Douglas Whyte riding Glorious Days wins Race 7, The Longines Hong Kong Mile during Hong Kong International Racing at Sha Tin (Photo by Vince Caligiuri/Getty Images)
Horse racing has been a fixture in Hong Kong since as far back as 1841 and it's world renowned Sha Tin track in the New Territories will undoubtedly continue to pack in the punters throughout 2014 with a host of top class meetings.
Hong Kong's racing season got underway in September of 2013 and continues until July of 2014.
Tommy Berry rides Let Me Go to win the 1800m Tokyo Handicap during Hong Kong International Racing at Sha Tin (Photo by Neville Hopwood/Getty Images)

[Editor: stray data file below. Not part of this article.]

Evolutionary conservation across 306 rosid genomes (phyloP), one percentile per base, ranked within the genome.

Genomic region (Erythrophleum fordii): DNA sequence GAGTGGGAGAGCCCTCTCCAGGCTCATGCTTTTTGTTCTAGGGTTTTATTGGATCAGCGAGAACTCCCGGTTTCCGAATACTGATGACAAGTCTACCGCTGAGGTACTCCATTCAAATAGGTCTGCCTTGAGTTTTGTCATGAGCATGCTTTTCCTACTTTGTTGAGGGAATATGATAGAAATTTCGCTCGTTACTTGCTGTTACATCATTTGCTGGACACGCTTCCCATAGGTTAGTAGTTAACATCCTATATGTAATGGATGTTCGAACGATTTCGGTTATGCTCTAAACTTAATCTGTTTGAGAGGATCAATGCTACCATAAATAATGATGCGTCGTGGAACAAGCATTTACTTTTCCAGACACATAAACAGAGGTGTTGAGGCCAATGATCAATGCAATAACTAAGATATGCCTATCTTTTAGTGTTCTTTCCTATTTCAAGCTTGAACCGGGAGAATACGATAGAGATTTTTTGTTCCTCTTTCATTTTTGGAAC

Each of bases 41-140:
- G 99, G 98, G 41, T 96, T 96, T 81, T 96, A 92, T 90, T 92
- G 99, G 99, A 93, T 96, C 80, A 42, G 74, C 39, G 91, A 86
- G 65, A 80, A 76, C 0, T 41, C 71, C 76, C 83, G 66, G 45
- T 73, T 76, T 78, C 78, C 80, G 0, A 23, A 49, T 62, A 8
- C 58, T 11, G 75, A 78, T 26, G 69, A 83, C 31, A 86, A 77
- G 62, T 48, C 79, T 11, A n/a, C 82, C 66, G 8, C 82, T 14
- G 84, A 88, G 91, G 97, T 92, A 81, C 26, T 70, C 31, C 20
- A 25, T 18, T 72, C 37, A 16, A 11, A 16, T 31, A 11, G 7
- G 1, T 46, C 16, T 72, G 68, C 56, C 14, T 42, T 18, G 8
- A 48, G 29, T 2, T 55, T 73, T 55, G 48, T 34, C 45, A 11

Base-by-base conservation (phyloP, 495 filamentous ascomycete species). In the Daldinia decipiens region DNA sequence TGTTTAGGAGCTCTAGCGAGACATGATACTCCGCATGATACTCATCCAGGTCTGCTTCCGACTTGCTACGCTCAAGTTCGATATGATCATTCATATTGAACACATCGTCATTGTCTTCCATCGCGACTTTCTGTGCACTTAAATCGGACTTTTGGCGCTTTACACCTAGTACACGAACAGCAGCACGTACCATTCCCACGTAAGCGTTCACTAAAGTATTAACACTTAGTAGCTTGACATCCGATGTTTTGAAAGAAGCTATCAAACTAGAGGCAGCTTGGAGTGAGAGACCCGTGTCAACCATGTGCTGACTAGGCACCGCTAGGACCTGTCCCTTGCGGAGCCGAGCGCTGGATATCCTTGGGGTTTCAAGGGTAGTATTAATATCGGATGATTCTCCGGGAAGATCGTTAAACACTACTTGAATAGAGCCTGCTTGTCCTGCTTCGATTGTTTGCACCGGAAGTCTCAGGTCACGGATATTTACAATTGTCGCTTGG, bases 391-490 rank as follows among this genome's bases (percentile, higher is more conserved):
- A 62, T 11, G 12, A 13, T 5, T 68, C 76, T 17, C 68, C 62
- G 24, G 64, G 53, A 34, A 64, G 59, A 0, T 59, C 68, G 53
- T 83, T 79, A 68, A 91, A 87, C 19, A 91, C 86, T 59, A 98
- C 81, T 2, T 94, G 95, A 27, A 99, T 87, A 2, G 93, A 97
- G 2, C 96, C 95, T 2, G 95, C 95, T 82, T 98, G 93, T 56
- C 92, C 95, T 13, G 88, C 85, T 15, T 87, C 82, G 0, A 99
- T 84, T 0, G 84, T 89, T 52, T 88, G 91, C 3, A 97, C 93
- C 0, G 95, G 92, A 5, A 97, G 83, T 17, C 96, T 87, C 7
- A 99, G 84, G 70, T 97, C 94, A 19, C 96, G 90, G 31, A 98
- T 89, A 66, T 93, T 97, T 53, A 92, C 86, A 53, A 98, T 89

Sha Tin racecourse opened its gates to the racing public in 1978 and has become home to a number of highly rated Group 1 races throughout the year, such as the Hong Kong Cup.
Douglas Whyte riding Glorious Days (Photo by Vince Caligiuri/Getty Images)
It is in fact Hong Kong's second race track behind Happy Valley but is the larger of the two. Both are operated by the Hong Kong Jockey Club. With two grandstands, the venue can hold up to 85,000 racing fans and regularly attracts crowds in the region of 45,000 punters.
Yasunara Iwata rides Lord Kanaloa to win the Group 1 1200m Longines Hong Kong Sprint (Photo by Neville Hopwood/Getty Images)
The racecourse hosts 14 Group One races each season with the most prestigious race day on Sha Tin's calendar being the Hong Kong International Race day in December.
Races at the course are run over distances ranging from 1,000 metres to a maximum distance of 2,400 metres.
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